UB Student Bar treasurer stole $33,000 from organization

UB law school
(Algerina Perna / Baltimore Sun)

A former treasurer of the University of Baltimore School of Law's Student Bar Association has pleaded guilty to stealing $33,000 from the organization.

Margaret Oyler, 29, never graduated from the law school and found herself instead sitting as a defendant Thursday before a Baltimore judge. Oyler was given a five-year suspended prison sentence and three years' probation. She must also pay back the money.


In an interview, Oyler said the thefts happened during "an extremely dark period in my life."

She said she used some of the money to feed her alcohol and prescription painkiller habits. Her probation will include substance abuse treatment, Oyler said.


"It wasn't just like one day I woke up and decided, 'Let's do this,' " Oyler said. "I can't describe in words where your head goes. … Everything that I'm trying to do is trying to right this wrong and correct this mistake."

She has borrowed money from her family to repay the bar association, her lawyer said, and will make the payment soon.

Oyler, who was elected to the treasurer's job in the spring of 2010, stole the money between October 2010 and March 2012, prosecutors said. Julius M. Blattner, the association's president at the time, said in an interview that Oyler provided board members with false financial statements in an attempt to cover her tracks.

But Blattner said he started investigating when he asked Oyler to summarize the group's finances for his successor and noticed some irregularities in its spending. He pulled the organization's bank records and, Blattner said, the theft quickly became apparent.

"Most of the information was clear in the bank statements," he said. "Because she used the organization's credit card, it basically kept a running track of everything."

Oyler spent the money on shopping trips and wrote herself a check, said Blattner, who is now an attorney in Towson.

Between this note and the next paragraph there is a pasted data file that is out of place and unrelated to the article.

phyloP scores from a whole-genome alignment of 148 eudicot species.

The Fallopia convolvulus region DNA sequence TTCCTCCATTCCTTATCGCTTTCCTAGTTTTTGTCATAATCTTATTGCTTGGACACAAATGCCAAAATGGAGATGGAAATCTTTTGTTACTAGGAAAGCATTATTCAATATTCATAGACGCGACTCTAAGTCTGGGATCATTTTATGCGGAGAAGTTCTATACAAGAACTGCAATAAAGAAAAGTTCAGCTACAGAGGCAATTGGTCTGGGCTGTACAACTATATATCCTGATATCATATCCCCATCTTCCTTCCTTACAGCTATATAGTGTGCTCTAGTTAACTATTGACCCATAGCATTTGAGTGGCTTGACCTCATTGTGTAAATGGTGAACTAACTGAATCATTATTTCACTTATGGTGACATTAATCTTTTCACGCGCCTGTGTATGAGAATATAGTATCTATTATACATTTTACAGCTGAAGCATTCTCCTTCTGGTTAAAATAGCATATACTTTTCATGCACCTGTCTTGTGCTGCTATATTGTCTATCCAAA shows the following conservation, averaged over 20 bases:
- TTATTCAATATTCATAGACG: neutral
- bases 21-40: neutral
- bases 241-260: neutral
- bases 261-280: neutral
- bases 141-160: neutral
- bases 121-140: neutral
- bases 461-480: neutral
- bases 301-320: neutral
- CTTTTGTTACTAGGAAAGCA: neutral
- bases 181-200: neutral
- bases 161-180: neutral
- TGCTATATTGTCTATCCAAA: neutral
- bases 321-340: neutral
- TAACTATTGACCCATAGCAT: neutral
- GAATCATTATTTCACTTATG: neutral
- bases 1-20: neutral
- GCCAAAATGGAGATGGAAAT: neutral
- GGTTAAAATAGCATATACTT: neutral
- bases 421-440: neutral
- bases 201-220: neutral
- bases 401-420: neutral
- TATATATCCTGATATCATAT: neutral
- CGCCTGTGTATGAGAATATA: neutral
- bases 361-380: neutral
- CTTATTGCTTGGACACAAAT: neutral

Blattner told the other board members and two law school officials, who launched an investigation. He also confronted Oyler.

"It was strange," he said. "I didn't understand it, but I don't think she had any explanation for it either."

Oyler confessed the thefts to Blattner, according to the state's attorney's office, but she said she does not recall it.

"Julius says that I made a confession to him, but I don't remember … because I was so drunk," Oyler added. After they talked, she said, she tried to kill herself and woke up in Johns Hopkins Bayview Medical Center.

University of Baltimore police investigated the case and Oyler was charged this month.

Law school spokeswoman Hope Keller said Oyler did not graduate and that the dean of students is working with student organizations to help improve their financial oversight. No university or public money was taken, she said.


Andrew Wong, the incoming president of the Student Bar Association, said the board had mapped out next year's events assuming it would not see the return of the stolen money. Blattner said the amount taken was a significant portion of the group's budget, but Wong said it was able to "manage."

Wong had not talked to the other board members about the resolution of the case, but he hoped to put the money to good use.

"The first instinct I would have is to somehow reinvest the money back to the students," he said.


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